Glen Hansard: Between Two Shores review – as stuck in a rut as the love story he's narrating

Fri, Jan 12, 2018, 05:00

   
 

Album:
Between Two Shores

Artist:
Glen Hansard

Label:
ANTI-private

Genre:
Singer / Songwriter

If you’ve ever wanted to know what it feels like to be seduced by, go out with and be dumped by Glen Hansard, look no further than Between Two Shores, his latest album. Hansard is moving on from a relationship that’s stuck in a rut and by putting it into song and releasing it to the world, he is making sure everyone knows about it. Hell hath no fury like a musician scorned.

The Frames frontman, Swell Season collaborator, Oscar winner and the brandisher of a very battered guitar brings a full session band along for the ride on his third solo album, to help flesh out the full spectrum of emotions that a failed relationship brings, including the delightful double whammy of a broken heart and a bruised ego.

“Wreckless heart, take hold the wheel / You’re headed for a fall,” he pines on Wreckless Heart, which features a sad trumpet solo, pinpointing the devastation of a break-up.

He swiftly and spitefully moves on, on the aptly titled Movin’ On. “I should be singing your praises / Instead of banging this drum / I’m tired of thinking about you baby / I’m moving on,” he says and you can almost hear the engine of his beatdown Cadillac cough and splutter into action before vanishing off into the hazy sunset, leaving behind a billowing cloud of red dust.

Using Hammond organ and pained twangs of electric guitar, he beefs up his woes as a modern man with the forlorn tricks of Americana and roots but it’s as if he’s stepping back in time or, at least, stepping back into another self from a different generation’s story. E Street Radio, the US radio station dedicated to Bruce Springsteen and the E Street Band, is mentioned as his chosen driving soundtrack (in his beatdown Cadillac) on Roll on Slow – with that nod to The Boss, it seems pretty clear whose boots he wants to fill.

In this looking back, Hansard’s Between Two Shores treads a thin line between romanticised masculinity – picture him with a guitar slung over his back and nowhere to go but the open road – and the outdated template of hegemonic masculinity, where women are referred to as “girl” or “woman”, as we hear Hansard sing on Lucky Man, Setting Forth, Your Heart’s Not In It and Why Woman.

“Well it’s gonna be a lucky man / Who gets to take your hand / And play house with you a while,” he fondly sings on Lucky Man, awkwardly placing the unnamed “girl” at home when he’d rather go out into the unknown, as he declares on Setting Forth. He’s forever in battle with himself, agonising over staying in love and feeling stuck or being single and roaming free, but love and life aren’t easily placed into those separate categories and this mindset feels as stuck in a rut as the love story he’s narrating.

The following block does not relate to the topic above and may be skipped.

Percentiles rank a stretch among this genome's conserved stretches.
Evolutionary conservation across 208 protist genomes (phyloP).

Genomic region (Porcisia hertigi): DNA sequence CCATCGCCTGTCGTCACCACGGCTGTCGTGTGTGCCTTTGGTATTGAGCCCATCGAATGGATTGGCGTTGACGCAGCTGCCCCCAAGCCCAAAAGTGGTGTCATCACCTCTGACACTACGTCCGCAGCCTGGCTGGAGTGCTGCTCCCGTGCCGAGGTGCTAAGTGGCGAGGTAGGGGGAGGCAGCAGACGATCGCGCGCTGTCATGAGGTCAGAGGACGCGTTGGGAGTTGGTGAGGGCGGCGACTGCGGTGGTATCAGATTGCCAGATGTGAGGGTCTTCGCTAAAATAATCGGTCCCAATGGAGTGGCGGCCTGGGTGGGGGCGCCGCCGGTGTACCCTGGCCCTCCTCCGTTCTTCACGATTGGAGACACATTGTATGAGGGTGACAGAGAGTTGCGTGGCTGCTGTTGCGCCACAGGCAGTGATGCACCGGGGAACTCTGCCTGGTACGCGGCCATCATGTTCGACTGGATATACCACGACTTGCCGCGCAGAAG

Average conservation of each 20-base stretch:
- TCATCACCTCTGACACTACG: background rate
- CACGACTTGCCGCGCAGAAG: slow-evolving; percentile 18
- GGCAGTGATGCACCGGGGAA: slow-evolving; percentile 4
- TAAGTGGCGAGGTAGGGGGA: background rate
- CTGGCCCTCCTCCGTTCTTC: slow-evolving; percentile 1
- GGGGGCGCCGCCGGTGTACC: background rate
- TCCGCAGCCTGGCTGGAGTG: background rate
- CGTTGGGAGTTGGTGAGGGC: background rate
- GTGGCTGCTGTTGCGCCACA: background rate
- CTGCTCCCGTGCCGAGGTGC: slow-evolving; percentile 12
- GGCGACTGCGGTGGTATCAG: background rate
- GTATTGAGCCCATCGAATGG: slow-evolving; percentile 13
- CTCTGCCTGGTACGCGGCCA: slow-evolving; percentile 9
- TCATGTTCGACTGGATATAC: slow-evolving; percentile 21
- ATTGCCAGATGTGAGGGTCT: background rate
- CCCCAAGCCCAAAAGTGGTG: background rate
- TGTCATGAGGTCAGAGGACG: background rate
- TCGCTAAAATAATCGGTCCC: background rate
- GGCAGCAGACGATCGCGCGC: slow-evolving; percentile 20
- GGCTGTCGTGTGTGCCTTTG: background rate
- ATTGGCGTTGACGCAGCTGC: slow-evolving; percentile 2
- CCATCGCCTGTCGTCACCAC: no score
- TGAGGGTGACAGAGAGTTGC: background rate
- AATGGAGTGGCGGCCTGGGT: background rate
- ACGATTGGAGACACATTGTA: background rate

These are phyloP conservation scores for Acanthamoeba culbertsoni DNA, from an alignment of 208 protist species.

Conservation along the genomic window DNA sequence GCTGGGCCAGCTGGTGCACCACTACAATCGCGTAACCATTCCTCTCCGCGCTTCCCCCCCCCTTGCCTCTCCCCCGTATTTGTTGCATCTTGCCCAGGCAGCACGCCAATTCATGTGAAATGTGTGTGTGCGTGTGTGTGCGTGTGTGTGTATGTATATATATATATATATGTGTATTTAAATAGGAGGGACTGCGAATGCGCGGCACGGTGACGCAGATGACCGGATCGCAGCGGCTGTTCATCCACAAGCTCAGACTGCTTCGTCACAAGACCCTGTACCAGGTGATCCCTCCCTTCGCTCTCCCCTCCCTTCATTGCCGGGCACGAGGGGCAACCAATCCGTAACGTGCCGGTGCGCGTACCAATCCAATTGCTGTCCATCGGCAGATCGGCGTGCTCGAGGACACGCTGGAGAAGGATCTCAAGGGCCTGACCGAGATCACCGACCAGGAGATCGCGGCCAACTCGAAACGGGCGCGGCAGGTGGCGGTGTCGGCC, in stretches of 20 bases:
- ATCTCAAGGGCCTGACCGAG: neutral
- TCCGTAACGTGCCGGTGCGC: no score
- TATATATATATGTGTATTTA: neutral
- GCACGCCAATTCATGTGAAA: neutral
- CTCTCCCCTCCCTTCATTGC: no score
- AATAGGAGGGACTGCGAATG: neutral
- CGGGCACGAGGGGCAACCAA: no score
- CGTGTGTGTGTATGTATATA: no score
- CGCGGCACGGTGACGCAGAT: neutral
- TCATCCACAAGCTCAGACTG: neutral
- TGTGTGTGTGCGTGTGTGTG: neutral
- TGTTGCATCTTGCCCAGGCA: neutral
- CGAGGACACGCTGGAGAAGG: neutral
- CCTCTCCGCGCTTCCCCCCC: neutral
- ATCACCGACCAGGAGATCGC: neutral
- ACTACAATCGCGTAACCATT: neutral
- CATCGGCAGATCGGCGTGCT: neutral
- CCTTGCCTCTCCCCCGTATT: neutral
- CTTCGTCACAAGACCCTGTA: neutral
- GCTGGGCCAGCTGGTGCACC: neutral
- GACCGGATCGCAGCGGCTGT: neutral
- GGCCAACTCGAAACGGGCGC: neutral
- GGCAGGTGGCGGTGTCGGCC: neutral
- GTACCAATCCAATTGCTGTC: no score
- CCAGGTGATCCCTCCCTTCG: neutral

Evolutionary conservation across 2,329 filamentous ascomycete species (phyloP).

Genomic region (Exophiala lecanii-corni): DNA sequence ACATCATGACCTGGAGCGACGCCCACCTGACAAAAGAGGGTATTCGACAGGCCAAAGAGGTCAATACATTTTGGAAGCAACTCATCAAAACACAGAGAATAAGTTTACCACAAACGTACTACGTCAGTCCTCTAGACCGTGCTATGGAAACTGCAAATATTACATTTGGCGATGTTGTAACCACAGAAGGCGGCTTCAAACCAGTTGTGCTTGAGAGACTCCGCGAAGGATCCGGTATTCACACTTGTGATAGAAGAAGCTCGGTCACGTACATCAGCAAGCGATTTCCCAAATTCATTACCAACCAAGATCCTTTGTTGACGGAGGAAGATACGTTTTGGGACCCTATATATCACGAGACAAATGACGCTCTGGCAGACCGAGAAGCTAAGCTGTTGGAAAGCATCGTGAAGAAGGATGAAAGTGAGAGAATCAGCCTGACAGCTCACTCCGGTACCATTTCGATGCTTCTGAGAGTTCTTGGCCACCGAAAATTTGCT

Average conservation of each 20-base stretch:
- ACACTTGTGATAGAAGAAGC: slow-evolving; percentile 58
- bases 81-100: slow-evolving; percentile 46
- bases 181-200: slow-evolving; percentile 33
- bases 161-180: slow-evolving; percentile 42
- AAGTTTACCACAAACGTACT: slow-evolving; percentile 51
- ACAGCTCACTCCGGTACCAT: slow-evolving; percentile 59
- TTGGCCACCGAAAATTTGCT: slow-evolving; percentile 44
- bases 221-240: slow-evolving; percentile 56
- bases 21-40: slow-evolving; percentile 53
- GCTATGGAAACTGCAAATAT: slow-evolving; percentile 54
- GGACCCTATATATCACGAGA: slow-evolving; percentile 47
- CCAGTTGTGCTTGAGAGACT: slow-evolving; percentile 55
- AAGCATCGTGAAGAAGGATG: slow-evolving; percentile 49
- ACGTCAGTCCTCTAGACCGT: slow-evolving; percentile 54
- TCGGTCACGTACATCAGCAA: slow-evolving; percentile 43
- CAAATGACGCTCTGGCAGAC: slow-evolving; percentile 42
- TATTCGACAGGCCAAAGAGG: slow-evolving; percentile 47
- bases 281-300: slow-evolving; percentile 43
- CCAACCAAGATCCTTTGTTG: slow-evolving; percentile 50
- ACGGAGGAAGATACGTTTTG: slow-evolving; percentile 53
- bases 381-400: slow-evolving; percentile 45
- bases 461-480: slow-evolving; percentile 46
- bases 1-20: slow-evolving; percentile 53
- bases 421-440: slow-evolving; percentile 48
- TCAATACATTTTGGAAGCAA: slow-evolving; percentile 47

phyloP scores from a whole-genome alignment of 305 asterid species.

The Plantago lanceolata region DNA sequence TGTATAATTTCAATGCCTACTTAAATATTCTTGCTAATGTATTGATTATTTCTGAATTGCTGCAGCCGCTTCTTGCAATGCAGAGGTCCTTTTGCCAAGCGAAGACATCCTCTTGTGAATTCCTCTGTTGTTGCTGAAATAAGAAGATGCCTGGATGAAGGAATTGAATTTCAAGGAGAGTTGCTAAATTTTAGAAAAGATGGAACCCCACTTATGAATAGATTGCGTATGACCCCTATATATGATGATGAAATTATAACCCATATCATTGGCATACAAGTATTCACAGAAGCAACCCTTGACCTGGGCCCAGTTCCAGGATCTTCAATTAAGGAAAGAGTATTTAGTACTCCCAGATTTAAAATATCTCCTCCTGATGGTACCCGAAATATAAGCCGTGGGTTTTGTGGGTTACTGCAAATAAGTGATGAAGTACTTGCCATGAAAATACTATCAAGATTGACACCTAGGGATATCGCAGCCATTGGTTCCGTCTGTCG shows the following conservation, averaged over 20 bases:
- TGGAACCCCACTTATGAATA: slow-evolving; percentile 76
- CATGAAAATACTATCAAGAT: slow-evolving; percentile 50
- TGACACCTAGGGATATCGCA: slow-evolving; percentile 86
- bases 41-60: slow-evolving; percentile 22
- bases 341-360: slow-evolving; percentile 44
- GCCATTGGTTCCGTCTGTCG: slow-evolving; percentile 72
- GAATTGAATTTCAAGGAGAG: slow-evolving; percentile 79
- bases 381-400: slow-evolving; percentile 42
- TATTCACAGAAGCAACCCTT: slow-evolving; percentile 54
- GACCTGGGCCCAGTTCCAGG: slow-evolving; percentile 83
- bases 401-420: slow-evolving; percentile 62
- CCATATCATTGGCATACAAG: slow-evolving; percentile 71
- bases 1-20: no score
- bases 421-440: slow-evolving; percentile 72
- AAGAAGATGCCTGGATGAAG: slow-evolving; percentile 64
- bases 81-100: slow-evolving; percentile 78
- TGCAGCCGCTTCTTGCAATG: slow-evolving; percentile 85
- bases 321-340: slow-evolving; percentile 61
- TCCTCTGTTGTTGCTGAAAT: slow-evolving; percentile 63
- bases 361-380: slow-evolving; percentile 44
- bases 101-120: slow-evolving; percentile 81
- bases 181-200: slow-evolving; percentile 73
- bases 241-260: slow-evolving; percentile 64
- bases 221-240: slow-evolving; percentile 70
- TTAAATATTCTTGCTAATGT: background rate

Markéta returns

His battle continues on Your Heart’s Not In It, which is aided by the beautiful backing vocals from Dawn Landes and his Swell Season and Once collaborator Markéta Irglová, where he flips between being unreliable in one verse and dependable in the refrain, continuing the theme of exhausting indecisiveness.

Produced by former Kíla member and Frames guitarist David Odlum, who is behind some of the most highly acclaimed Irish albums of the past 20-odd years, Between Two Shores feels both tender and raw. While honouring the days of American rock gone by, it doesn’t sound overdone or aged but it’s a warm tribute to the artists who have undoubtedly influenced a generation of songwriters. Lyrically, Hansard either has one eye on the exit sign or has his foot slamming down on the accelerator, which, to some people, may capture the perfect complexities of romantic relationships, but for those that see through the bitty excuses people serve during a break-up, eyes will most certainly roll.

Between Two Shores is an honest outpouring of emotions that’s lodged in a time warp, where women are nameless and relationships feel like prison. The contradictions, the frailties, the warts and blisters of love and loss are unveiled. The final track, Time Will Be a Healer, provides some closure and solid advice, but if Hansard’s aim on Between Two Shores is to illustrate the frustrations of dating a stubborn man, he has done so with great success.

  • Glen Hansard plays Town Hall Theatre, Galway, Jan 12th, 8pm; DeBarra’s, Clonakilty, Jan 13th, 9.30pm; Ulster Hall, Belfast, Jan 15th, 8pm; and Vicar Street, Dublin, Jan 17th and 18th, 8.15pm. glenhansardmusic.com